The lack of a fully functional central effluent treatment plant (CETP) and solid waste management at the Savar Tannery Industrial Estate has proved to be a huge hindrance to Bangladesh’s leather and leather goods exporters. According to industry insiders, the situation has meant Bangladeshi exporters have had no choice but to sell their goods at rates 30% lower than the global price, due to non-compliance. Leather goods exporters do not get a good price for their products unless the Leather Working Group (LWG) and the global compliance audit organisation has certified that their companies are compliant.
The issue of non-compliance was also partly responsible for the rawhide price crash last Eid-ul-Azha. Tanners couldn’t pay the rawhide merchants before Eid, as they were still sitting on 50% of their old stock on account of low demand from international buyers. Major global brands also stopped buying leather and leather goods from Bangladesh several years ago, because of the country’s environmental pollution. Because of this the government has shifted the tanneries from Hazaribagh to Savar. “Relocation of tanneries was aimed at making the industry environmentally compliant and to boost the global buyer’s trust so that they would buy goods from here. However, the relocation did not translate the government vision into a reality,” Rajib Kumar Das, head of research of UCB Capital Management Limited, said.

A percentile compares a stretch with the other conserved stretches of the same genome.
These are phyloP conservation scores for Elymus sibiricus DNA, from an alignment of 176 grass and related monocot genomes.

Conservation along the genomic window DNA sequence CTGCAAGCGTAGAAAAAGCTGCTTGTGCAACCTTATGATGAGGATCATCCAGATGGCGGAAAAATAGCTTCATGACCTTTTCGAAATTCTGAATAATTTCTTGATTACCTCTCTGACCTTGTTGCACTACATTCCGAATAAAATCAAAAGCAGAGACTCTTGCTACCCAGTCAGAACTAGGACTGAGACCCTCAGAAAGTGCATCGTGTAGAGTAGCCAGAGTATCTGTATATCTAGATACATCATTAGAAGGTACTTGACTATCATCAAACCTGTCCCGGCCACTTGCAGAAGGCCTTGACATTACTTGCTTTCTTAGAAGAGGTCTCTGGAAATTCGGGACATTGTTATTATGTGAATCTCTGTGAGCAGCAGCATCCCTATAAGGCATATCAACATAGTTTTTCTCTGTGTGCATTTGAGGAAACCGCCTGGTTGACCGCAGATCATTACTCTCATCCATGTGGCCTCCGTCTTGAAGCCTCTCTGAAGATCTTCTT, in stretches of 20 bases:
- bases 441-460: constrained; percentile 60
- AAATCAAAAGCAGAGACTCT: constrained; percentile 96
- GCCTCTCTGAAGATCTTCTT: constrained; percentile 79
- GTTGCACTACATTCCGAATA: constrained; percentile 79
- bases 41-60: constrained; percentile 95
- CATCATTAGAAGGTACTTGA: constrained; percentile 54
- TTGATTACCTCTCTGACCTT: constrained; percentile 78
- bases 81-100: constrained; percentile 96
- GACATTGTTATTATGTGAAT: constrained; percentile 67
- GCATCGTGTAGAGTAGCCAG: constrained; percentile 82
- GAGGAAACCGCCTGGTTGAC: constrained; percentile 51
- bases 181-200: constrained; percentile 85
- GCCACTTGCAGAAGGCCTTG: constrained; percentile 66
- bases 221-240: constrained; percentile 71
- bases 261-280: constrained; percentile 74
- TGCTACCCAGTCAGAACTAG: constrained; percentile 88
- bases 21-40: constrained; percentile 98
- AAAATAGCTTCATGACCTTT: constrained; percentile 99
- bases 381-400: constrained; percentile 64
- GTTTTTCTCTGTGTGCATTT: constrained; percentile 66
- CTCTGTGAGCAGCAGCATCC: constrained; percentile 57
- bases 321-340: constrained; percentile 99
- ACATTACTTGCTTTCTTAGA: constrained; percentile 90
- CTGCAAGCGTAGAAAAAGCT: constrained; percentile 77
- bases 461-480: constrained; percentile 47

Environmental non-compliance at the new Savar Leather Industrial Park and the recent crisis over the rawhides of sacrificed animals, have caused a drop in the share prices of the leather and leather goods manufacturing companies listed on the country’s stock exchange. According to Dhaka Stock Exchange (DSE) data, share prices of five companies out of the six listed witnessed a decline after Eid-ul-Azha.
From leather international